The intensive history major offers students a pathway to enrich their study of history, refine their skills in writing and research, and receive a designation on their transcripts that signals their ambition and accomplishment to potential employers and graduate schools. All history majors are eligible to declare the intensive track, including junior transfers. If a student attempts but does not complete the intensive track they may still graduate with a standard history degree, provided the appropriate major coursework has been completed.

Bruce A Thompson
  • Title
    • Continuing Lecturer
  • Division Humanities Division
  • Department
    • History Department
    • Literature Department
  • Affiliations Jewish Studies
  • Phone
    831-459-3467 (office)
  • Email
  • Office Location
    • Stevenson College Academic Building, 276 Stevenson College
  • Office Hours Fall 2020: Wednesday @ 1:15-3:15; 3:30--5:30 and by appointment
  • Mail Stop Stevenson Academic Services
  • Mailing Address
    • 1156 High Street
    • Santa Cruz CA 95064
  • Faculty Areas of Expertise California History, Climate Change, Environmental History, European Studies, Film, History, Jewish Studies and Judaism, Religion and Secularism, War
  • Courses HIS 70B, Modern European History, 1815-present; HIS 74, Introduction to Modern Jewish History; HIS 75, Film and the Holocaust; HIS 155, History of Modern Israel; HIS 174, Spies: History and Culture of Espionage; HIS 178B, European Intellectual History, 1770-1870; HIS 178C, European Intellectual History, 1870-1970; HIS 178E, Modern Jewish Intellectual History; HIS 196E, Modern Irish History; HIS 196F, European Environmental History

Summary of Expertise

European history, Jewish history and literature.

Research Interests

European intellectual and cultural history, French history, Jewish intellectual and cultural history, British and Irish history, history of cinema, history of espionage, environmental history.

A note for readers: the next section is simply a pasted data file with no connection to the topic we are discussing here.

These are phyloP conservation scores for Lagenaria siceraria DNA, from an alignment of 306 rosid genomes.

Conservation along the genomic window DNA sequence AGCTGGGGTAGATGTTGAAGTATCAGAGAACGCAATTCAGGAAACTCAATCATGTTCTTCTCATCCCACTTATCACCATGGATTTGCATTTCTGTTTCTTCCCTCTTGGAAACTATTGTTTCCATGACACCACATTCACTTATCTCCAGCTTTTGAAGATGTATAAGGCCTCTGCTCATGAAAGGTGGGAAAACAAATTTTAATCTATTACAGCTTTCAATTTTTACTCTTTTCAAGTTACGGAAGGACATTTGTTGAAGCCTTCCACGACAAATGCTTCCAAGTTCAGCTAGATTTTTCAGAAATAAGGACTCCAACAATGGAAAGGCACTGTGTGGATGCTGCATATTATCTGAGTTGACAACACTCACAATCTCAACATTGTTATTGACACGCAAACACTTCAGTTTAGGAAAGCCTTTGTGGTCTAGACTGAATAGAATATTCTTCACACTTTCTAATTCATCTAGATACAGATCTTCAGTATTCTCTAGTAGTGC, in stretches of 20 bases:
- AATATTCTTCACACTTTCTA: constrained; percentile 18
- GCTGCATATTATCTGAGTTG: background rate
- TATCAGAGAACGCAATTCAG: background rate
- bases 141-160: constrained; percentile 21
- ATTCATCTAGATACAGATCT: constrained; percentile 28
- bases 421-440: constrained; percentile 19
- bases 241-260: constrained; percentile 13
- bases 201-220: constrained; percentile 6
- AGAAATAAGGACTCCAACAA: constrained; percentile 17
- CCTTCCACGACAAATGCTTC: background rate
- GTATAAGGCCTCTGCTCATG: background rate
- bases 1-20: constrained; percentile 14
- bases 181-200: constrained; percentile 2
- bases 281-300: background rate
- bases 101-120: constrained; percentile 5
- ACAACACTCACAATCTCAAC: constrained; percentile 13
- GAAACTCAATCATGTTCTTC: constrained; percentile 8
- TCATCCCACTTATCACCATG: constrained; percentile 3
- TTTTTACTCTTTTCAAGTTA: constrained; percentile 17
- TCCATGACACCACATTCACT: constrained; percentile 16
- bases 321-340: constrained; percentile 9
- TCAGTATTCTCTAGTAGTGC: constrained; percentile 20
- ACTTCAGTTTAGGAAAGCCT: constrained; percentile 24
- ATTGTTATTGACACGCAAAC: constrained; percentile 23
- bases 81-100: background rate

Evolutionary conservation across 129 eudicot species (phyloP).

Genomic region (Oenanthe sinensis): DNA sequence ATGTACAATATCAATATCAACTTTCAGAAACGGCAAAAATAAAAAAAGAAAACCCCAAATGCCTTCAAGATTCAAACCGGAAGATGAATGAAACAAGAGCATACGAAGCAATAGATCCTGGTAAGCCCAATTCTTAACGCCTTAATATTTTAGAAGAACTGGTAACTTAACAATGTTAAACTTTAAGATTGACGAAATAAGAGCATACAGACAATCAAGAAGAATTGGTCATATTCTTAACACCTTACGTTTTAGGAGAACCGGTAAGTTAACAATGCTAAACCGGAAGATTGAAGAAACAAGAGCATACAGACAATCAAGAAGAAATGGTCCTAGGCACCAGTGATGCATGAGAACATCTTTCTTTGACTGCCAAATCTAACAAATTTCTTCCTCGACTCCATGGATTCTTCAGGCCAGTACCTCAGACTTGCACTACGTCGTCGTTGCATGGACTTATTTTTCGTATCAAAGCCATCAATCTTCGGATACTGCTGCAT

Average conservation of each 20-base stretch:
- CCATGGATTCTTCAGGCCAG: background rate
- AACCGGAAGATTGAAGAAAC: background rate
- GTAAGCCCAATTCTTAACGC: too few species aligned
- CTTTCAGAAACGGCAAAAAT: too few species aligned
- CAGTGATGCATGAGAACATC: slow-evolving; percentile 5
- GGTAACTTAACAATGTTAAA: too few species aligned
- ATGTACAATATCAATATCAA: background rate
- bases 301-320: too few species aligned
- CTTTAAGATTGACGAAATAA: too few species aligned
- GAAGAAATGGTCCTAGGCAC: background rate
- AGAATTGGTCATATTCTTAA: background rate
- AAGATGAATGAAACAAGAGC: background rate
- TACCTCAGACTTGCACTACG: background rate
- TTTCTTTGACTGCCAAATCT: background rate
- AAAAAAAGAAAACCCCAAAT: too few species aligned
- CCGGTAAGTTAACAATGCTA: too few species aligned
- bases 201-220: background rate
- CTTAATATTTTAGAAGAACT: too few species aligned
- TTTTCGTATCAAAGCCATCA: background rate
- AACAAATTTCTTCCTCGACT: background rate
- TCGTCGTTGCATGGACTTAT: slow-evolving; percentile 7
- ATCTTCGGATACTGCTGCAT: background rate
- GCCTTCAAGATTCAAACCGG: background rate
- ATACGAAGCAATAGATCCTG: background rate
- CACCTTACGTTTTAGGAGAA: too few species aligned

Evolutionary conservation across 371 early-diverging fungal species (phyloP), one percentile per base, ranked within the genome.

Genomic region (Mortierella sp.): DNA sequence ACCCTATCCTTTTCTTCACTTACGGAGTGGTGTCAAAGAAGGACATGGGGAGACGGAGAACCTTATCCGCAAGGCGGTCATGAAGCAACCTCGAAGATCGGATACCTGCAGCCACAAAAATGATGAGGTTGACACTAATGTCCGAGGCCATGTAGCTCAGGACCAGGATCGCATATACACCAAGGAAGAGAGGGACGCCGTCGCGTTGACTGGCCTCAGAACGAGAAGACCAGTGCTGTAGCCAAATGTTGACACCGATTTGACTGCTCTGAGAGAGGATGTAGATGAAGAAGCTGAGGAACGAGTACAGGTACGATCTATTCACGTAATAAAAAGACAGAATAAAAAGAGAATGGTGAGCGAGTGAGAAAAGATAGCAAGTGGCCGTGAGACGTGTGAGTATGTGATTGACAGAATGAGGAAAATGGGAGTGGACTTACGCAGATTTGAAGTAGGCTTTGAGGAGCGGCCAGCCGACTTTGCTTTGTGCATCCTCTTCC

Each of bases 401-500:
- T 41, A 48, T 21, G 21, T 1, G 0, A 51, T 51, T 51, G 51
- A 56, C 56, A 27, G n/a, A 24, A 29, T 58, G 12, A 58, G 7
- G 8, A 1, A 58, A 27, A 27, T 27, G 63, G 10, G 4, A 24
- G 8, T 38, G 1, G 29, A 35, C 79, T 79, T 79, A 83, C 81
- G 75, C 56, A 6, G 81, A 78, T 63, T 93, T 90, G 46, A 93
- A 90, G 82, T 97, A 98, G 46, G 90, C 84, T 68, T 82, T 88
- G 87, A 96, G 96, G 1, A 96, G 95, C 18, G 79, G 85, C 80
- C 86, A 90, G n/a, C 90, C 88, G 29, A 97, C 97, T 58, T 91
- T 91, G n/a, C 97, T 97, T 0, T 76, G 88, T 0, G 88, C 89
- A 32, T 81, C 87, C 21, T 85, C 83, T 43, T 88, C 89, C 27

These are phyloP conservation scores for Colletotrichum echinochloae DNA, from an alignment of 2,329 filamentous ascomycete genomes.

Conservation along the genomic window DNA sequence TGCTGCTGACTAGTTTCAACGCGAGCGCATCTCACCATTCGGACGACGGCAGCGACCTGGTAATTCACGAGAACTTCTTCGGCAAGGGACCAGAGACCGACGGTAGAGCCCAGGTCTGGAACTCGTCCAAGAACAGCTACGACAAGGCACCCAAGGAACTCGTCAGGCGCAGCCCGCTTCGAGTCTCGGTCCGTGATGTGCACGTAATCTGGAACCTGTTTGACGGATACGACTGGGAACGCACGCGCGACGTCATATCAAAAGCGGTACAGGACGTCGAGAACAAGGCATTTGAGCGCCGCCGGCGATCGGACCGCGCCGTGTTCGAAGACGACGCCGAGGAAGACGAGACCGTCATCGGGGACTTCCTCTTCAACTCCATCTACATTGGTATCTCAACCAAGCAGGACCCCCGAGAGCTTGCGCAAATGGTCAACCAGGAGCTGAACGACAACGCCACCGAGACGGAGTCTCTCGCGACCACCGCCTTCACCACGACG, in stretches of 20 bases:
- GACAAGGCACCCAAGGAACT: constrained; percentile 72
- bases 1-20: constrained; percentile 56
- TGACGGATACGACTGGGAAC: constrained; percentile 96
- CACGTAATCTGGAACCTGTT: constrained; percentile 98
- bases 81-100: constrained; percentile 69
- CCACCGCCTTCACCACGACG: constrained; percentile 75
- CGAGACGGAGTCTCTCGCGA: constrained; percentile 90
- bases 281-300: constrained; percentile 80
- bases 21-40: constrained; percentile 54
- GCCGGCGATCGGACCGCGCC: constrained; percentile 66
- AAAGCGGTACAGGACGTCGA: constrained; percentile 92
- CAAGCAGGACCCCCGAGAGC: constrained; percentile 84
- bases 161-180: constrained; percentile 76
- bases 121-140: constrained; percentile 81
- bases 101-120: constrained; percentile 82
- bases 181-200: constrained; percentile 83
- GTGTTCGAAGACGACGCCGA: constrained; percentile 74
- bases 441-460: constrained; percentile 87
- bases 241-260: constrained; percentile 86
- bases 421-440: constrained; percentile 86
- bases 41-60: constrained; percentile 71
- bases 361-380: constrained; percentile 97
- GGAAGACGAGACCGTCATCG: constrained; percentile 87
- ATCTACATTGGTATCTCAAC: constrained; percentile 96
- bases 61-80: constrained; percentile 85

Biography, Education and Training

Ph.D., Stanford University

Selected Publications

  • Co-Editor, Varieties of Antisemitism: History, Ideology, Discourse, (University of Delaware Press, 2010)
  • The Literal Imagination: Selected Essays by Ian Watt Palo Alto: SPOSS, 2003
  • Entries in Reader's Guide to British History: "Burke, Edmund," "Fiction: Romantic Era," "Drama: 1914-present"; "Painting:Holbein to Hogarth"; "Painting: Gainsborough to Sickert" London: Fitzroy Dearborn, 2003
  • "Restoring the Rhine: Salmon 2000," in History in Dispute: Global Water Issues Since 1945, Columbia, S.C.: Bruccoli Clark Layman, Inc./Manly, 2001
  • Critical History: The Career of Ian Watt, Stanford Humanities Review (co-editor) Palo Alto: SPOSS, 2000
  • Entries in Encyclopedia of Historians and Historical Writing: "Jerome Blum" (pp. 96-97), "Robert Brenner" (pp. 124-125), "Felix Gilbert" (pp. 465-467), "Leszek Kolakowski" (pp. 652-653), "Garrett Mattingly" (pp. 785-786), "Barrington Moore" (pp. 835-836), "Simon Schama" (pp. 1057-1058), London: Fitzroy Dearborn, 1999
  • "Ernest Gellner and the Conditions of Liberty," Stanford Humanities Review, 5:2, pp. 287-290, 1997
  • Co-Editor, Tact and Intelligence: Essays on Diplomatic History and International Relations by Gordon A. Craig
  • Co-Editor, Knowledge and Power: Essays on Politics, Culture, and War by Gordon A. Craig

Teaching Interests

European intellectual and cultural history, French history, Jewish intellectual and cultural history, British and Irish history, history of cinema, history of espionage, environmental history.